Many of the poems focus on female experiences. “A Common Story,” for example, tells of the vindictiveness of small-town gossip: “We’re afraid she’s fond of the men!” “A butterfly—hardly a wife--/Poor flutterer, broken of men.”

34. Gilmore, Mary, 1865-1962.

Under the Wilgas : poems / by Mary Gilmore. (Melbourne : Robertson & Mullins, 1932)


Under the Wilgas is a good example of Gilmore’s use of poetry as cultural intervention. While Gilmore had already begun writing about the place of Aborigines in Australian history, in this collection she more often assumes an Aboriginal voice. Whereas poems like “The Waradgery Tribe” echoe her earlier collection, The Wild Swan, n mythologizing the Aborigines as a dying race, Gilmore begins to represent the present-day Aborigine as a victim of continuing injustice and discrimination. In “The Myall in Prison,” she assumes a first-person voice to emphasise her sympathy with Aborigines in custody. At the same time, she uses European poetic forms like the dirge and the elegy to mourn specific Aboriginal loss (as in “Wariapendi: A Dirge” and “The Children of Mirrabooka”). Under the Wilgas is also more self-consciously an attempt to map out a cultural history, featuring poems on specific events (The Eureka Stockade) and figures (Parkes and Lawson). A number of poems also consider trace the relationship between the English language and history through what are largely modernist terms. One example would be the aptly titled “Language”:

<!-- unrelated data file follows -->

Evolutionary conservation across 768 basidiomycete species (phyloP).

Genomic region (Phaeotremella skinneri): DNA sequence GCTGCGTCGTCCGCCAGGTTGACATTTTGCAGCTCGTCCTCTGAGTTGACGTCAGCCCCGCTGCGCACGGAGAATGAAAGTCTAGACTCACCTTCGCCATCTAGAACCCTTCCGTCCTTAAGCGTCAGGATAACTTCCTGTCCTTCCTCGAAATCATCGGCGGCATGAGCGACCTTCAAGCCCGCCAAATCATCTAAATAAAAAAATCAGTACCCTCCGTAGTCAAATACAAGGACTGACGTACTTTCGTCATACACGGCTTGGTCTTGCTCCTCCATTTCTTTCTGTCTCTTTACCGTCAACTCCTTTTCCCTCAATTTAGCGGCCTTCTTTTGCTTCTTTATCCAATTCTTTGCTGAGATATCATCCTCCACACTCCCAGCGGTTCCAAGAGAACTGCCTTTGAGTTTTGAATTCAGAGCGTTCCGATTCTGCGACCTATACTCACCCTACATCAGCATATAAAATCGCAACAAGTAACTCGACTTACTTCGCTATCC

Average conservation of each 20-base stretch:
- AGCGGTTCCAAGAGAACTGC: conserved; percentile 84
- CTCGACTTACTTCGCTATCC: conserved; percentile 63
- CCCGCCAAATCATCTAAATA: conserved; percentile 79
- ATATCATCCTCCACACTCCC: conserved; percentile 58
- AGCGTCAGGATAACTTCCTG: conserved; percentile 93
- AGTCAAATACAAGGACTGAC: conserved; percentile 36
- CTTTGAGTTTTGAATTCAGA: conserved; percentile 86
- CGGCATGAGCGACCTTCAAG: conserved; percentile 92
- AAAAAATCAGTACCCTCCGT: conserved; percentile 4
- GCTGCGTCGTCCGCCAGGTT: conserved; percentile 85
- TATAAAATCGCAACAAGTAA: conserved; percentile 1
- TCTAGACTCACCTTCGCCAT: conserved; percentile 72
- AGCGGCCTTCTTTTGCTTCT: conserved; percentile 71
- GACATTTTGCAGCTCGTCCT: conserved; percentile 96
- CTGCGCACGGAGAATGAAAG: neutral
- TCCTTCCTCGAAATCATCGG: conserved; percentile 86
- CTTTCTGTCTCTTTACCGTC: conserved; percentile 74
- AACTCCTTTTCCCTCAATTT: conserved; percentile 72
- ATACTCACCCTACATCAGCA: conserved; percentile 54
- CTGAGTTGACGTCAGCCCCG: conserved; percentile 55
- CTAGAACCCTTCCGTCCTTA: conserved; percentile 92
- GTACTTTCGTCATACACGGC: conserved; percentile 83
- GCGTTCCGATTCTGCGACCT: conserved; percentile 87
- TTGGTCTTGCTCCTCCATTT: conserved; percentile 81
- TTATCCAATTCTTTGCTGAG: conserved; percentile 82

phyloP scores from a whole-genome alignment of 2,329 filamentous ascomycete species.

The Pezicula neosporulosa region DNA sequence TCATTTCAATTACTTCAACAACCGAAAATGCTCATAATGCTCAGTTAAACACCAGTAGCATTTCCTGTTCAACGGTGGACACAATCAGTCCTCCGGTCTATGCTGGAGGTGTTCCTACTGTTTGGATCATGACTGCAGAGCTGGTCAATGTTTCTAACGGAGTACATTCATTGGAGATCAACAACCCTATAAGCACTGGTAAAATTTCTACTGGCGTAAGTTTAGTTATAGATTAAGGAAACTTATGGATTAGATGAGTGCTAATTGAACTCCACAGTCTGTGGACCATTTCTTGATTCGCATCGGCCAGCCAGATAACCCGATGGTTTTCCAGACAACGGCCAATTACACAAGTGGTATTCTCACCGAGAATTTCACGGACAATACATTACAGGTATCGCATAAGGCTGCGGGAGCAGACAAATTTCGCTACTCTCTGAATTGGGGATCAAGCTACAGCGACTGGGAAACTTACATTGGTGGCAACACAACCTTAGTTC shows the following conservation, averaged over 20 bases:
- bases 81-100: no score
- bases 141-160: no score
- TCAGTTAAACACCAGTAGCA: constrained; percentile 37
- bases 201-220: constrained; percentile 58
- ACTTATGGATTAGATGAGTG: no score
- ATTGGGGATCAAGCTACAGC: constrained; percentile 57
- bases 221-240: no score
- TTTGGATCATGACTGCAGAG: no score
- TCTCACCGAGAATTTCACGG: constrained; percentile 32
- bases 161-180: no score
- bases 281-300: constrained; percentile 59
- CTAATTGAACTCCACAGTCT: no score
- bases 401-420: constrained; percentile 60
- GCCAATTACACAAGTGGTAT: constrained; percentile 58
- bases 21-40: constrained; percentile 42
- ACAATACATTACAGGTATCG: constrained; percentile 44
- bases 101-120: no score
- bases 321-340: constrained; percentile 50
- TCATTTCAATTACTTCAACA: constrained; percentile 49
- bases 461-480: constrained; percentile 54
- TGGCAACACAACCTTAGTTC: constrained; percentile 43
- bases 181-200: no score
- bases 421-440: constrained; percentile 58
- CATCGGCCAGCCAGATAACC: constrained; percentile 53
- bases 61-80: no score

Flower turns to seed, and seed becomes a flower;

One seed makes many flowers, one flower much seed!

Thus form a word does mighty thinking breed,

And simple thoughts, to great, increase the dower.

Are not all words old thought new-set to power—

Late visible where we, late-come, may read,

To lose by them, the low place of the weed,

And climb, where, if unlearned, we still much cower?

Speak not of history in stone! For I

Can show you history written deeper yet;

The simple words nor youth nor age forget,

Passed lip to lip, as centuries go by;

The caravans of time these leave behind—

Shards from which man makes ladders for the mind.